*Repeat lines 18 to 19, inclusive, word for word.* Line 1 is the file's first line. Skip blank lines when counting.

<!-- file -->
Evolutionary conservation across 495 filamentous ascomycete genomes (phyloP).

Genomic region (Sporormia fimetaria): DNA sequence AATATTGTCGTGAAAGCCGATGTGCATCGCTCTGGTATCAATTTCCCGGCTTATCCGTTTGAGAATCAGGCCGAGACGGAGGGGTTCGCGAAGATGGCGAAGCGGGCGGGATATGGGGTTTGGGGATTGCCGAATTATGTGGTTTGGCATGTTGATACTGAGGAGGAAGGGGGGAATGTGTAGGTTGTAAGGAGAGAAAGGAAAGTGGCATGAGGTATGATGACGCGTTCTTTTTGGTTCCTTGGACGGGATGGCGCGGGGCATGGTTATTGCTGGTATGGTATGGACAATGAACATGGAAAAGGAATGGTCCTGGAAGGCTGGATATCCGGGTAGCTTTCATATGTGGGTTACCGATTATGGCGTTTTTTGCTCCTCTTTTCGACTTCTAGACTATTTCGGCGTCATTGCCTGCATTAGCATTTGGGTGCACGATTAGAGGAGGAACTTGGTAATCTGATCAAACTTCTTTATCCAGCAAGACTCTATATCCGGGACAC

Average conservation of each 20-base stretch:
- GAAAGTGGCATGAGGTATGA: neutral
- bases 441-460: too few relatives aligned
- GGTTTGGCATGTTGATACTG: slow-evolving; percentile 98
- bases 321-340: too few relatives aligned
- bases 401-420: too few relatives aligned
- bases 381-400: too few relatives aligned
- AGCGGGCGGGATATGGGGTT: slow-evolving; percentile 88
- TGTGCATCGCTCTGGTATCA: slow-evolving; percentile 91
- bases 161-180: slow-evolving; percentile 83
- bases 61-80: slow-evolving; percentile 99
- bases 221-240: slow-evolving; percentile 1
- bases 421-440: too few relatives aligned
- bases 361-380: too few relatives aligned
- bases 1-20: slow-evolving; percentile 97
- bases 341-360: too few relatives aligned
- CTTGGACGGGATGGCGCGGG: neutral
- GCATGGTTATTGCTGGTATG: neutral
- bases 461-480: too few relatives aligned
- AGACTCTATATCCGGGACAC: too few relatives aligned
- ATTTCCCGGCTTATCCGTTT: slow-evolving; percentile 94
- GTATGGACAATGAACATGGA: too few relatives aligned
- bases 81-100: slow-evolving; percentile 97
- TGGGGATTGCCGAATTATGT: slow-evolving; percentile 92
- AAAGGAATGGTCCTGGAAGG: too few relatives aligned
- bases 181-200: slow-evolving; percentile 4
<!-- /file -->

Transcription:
- bases 341-360: too few relatives aligned
- CTTGGACGGGATGGCGCGGG: neutral